Two restaurants sharing one space but serving quite distinct foods debuted this week in Cambridge’s Kendall Square. One, modeled in the image of Copenhagen’s cafe culture, serves salads, toasts, and pastries, while the other brings a successful Chinese dumpling restaurant to the city from Weston.
Sisters Nicole Liu and Nadia Liu Spellman are at the helm of Vester and Dumpling Daughter, respectively. The siblings took over the dual space at 73 Ames St., the previous home of Ames Street Deli and Study, which were owned by the team behind Backbar and the now-closed Journeyman in Somerville.
Though they share a space, the new restaurants function separately. Vester, which opened earlier this week, will run a limited schedule for now, closing on Monday for Labor Day but picking up with a 7 a.m.-to-7 p.m. weekday schedule on Tuesday, also operating from 8 a.m. to 2:30 p.m. on Saturdays. Vester is closed on Sundays.
Liu previously told Eater that she fell hard for Copenhagen’s cafes during a solo trip a few years ago and felt inspired to bring a similar spirit to Cambridge.
“I adored the cafe culture, city aesthetic, and their mindful approach to dining, which had a prominent emphasis on freshness and seasonality,” she said.
As such, the menu at Vester spans breakfast and lunch, including croissant sandwiches with prosciutto and cheese, kale salad with lemon dijon vinaigrette, grilled cheese with Mike’s Hot Honey, shaved Brussels sprouts salad, and avocado toast. On the beverage side, Vester uses Counter Culture Coffee, and there will be a few specials, including coffee blends with coconut water, condensed milk, or milk tea. The cafe also serve teas and tea lattes.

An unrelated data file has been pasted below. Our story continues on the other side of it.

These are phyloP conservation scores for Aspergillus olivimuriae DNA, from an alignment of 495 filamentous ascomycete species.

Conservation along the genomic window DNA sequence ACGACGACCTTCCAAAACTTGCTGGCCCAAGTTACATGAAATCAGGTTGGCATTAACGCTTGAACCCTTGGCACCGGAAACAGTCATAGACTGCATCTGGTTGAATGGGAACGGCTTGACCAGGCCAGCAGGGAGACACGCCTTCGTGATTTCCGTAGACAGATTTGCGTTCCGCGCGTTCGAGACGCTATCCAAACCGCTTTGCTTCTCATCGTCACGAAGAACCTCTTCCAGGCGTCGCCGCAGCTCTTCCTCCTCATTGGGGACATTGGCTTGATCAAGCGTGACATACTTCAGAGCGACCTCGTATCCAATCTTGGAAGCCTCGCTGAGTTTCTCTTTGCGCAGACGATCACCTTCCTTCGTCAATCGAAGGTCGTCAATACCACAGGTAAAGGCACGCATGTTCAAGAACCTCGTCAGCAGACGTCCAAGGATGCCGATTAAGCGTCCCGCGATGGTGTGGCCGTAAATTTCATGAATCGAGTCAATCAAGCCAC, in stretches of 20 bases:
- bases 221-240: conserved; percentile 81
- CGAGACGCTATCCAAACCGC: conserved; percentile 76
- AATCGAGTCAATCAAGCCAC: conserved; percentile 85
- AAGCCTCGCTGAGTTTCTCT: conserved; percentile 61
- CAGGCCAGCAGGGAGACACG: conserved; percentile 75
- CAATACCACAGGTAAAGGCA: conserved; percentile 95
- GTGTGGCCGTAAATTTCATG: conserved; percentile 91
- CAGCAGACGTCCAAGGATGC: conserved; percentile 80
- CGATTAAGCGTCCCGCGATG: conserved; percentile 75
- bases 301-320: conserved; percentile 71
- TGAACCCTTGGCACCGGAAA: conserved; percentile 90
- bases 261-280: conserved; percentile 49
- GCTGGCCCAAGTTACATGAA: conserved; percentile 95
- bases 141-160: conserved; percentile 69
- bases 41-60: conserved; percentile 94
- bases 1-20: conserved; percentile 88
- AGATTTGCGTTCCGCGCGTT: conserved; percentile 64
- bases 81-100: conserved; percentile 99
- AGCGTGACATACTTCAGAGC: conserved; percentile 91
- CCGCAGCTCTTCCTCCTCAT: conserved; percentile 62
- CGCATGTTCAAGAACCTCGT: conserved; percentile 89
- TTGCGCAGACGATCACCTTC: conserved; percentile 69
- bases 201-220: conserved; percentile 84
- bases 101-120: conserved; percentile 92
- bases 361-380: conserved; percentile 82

On the other side, Dumpling Daughter brings a dumpling-filled menu and a rich history to Kendall Square. Spellman opened the first Dumpling Daughter in Weston in 2014, with consultation from her mother, Sally Ling, who owned the eponymous Sally Ling’s on Boston’s waterfront in the 1980s. The high-end Chinese restaurant was a white-tablecloth, cart-service dining establishment, the first of its kind around Boston. At Dumpling Daughter, Spellman focuses on a fast-casual mode of delivering a range of Chinese dishes.
There are glass noodle salads, steamed buns, scallion pancakes rolled up and stuffed with beef shank, soups, chicken wings, and, of course, dumplings. The dough pockets come in orders of six, with fillings ranging from vegetables and pan-seared pork to chicken. There are also daily specials like Mike’s Hot Honey soy chicken wings and kimchi fried rice.
• Vester [Official Site]
• Dumpling Daughter [Official Site]
• Vester Heads for Cambridge With All-Day Cafe Fare [EBOS]
• This Forthcoming Cambridge Dumpling Joint Has Some Serious Legacy [EBOS]